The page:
Treasury Yields Extended Languid Range-Bound Ride: Following a rapid recovery in April in May, stocks leveled off in June as cases began to creep higher. However, upward pressure has been building despite risks to the outlook as more and more economic data point to some recovery in June. Additionally, global policymakers, both fiscal and monetary, have made strong pledges to do what it takes to support economies through the pandemic. The open-ended pledges have largely suppressed volatility in the Treasury market, which saw another quiet day notwithstanding the excitement that drove equities higher. Maturities between two and ten years all inched up by less than 1 bp, with the 2-year closing at 0.16% and the 10-year yield finishing at 0.68%.
Equities’ Hot Streak Stutters: The declines recorded by most major global equity indexes overnight are not too surprising considering the unshakeable rally in recent days has occurred in the face of rising infections that pose risk to further economic improvement. After another small gain for stocks in China, the rest of Asia inched lower and U.S. futures fell back alongside a retreat in Europe. At 7:15 a.m. CT, the Stoxx Europe 600 had declined by 0.9% with weakness spread across the national indexes. Although there was no precise correlation based on a review of the intraday chart, the timing of the sharpest decline for the European index occurred shortly after the European Commission released its latest forecast. The group estimates an 8.3% contraction of the EU economy this year, worse than the 7.5% decline from the spring forecast, followed by a partial 5.8% rebound in 2021, less than the 6.1% recovery previously penciled in. Despite the weaker equities, sovereign yields held within their tight daily trading bands and were little changed ahead of U.S. trading. At 7:30 a.m. CT, the Treasury curve was less than 1 bp changed between the 2-year and 10-year notes as S&P 500 futures leaked 0.7% lower.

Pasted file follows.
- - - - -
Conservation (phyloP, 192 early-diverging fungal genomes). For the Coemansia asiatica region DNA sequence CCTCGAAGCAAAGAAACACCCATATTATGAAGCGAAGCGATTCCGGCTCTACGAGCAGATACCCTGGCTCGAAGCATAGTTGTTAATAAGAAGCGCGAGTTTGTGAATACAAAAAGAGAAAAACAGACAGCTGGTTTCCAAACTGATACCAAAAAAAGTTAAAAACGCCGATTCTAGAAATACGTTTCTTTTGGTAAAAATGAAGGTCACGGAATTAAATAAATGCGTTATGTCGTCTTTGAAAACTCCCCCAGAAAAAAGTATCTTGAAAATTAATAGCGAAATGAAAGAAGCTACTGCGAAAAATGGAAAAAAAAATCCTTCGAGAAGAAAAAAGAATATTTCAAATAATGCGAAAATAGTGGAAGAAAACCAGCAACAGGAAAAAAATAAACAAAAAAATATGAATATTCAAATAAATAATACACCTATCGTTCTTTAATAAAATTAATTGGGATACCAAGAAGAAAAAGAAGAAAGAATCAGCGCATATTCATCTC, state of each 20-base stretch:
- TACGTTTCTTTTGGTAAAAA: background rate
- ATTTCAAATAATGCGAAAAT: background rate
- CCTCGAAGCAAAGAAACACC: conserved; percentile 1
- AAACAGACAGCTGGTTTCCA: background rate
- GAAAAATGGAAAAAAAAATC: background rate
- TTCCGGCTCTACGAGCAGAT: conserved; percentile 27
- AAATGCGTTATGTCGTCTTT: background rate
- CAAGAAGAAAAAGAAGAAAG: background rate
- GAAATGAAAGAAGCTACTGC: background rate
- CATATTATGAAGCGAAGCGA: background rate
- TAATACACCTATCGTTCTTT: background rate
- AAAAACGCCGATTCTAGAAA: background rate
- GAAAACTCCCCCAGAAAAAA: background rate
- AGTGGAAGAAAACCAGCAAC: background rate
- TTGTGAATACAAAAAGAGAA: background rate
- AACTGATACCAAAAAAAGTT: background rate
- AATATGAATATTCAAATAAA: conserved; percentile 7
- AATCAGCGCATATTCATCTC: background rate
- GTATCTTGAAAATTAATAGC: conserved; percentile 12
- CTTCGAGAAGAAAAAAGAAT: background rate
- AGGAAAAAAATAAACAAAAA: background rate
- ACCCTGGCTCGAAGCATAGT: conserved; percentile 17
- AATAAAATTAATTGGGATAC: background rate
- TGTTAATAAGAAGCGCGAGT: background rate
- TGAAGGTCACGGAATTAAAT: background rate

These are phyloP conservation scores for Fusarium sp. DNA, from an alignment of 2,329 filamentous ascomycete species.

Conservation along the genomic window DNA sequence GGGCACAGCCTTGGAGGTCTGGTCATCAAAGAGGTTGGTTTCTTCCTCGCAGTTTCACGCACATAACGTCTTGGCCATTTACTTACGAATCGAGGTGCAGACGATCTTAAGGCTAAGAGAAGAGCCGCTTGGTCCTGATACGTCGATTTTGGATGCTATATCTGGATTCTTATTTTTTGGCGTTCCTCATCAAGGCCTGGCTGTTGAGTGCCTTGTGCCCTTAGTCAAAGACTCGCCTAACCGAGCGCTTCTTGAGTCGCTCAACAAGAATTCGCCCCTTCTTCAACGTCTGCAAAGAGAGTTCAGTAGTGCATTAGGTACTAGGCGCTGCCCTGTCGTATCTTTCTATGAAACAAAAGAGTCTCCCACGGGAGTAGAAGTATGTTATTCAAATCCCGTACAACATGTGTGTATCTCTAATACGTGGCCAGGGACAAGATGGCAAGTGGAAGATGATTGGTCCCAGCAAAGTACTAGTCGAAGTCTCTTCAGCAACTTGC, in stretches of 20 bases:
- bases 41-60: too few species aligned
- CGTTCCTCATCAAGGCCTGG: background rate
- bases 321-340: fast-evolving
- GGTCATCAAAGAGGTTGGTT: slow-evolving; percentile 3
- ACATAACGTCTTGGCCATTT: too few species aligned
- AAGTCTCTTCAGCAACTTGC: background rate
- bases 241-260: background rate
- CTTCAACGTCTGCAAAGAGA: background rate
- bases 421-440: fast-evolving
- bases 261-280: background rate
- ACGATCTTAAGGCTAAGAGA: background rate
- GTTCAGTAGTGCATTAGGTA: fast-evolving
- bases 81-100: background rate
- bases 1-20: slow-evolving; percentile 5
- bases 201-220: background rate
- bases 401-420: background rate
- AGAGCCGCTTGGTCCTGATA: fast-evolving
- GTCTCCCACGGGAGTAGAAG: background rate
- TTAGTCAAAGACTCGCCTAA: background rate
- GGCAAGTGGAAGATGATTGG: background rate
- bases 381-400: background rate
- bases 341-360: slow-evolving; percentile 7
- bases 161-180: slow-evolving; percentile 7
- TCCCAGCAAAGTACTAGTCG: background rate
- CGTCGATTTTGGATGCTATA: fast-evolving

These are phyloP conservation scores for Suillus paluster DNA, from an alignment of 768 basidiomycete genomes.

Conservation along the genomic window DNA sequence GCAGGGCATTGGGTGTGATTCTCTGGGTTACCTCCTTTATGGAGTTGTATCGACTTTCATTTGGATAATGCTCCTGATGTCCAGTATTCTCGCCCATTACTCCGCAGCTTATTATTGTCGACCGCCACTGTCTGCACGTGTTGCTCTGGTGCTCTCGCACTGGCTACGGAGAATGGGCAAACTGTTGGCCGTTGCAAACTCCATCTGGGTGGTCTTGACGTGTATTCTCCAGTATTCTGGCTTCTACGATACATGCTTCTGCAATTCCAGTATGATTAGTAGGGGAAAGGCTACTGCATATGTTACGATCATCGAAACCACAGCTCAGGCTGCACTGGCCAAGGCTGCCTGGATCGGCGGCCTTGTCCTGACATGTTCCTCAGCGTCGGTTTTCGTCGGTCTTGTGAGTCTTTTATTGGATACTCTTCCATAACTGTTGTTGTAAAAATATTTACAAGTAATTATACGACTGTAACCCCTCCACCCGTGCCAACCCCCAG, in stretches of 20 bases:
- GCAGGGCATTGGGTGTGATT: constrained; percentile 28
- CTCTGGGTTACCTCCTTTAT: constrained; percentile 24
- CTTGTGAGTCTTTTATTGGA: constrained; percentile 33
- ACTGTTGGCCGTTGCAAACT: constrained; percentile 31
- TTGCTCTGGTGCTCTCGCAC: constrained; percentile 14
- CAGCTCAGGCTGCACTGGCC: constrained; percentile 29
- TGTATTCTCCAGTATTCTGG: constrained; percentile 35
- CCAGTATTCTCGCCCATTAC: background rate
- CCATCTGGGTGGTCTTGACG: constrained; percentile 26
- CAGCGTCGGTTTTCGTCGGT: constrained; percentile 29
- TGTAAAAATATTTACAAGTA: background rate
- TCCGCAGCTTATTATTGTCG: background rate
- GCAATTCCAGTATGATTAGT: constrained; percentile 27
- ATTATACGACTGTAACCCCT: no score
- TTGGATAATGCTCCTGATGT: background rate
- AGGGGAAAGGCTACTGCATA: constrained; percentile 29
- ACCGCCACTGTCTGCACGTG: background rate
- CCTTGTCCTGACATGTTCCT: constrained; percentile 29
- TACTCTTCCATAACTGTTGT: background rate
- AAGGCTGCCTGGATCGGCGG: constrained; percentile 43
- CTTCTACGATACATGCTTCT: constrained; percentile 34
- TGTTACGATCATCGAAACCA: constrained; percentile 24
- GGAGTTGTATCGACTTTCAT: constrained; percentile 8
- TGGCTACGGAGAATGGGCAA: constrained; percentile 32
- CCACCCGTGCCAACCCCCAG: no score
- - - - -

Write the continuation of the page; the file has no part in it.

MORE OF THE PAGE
ISM Soars Back into Expansion: The ISM’s Non-manufacturing PMI roared back into expansionary territory in June as new orders and production picked up sharply and the decline in employment slowed. The headline PMI jumped 11.7 points to 57.2, more than doubling the 4.8-point gain expected and nearly matching February’s level which was the strongest since early in 2019. The business activity index surged 25 points, the biggest monthly gain in two decades of records, to its best level since January 2004. New orders also posted a record rebound, jumping 19.7 points and nearly recovering all of its decline since February. In the softest reading from the report, employment remained below 50 at 43.1, although the 11.3-point gain showed the pace of the jobs decline slowed. Most every other underlying index also posted a solid recovery, echoing the broad messaging from other macro data already released for June. The economy began to pick-up as additional lockdowns were eased, but a complete recovery of the labor market will take some time, especially if more states roll back reopening plans in response to second wave of infections.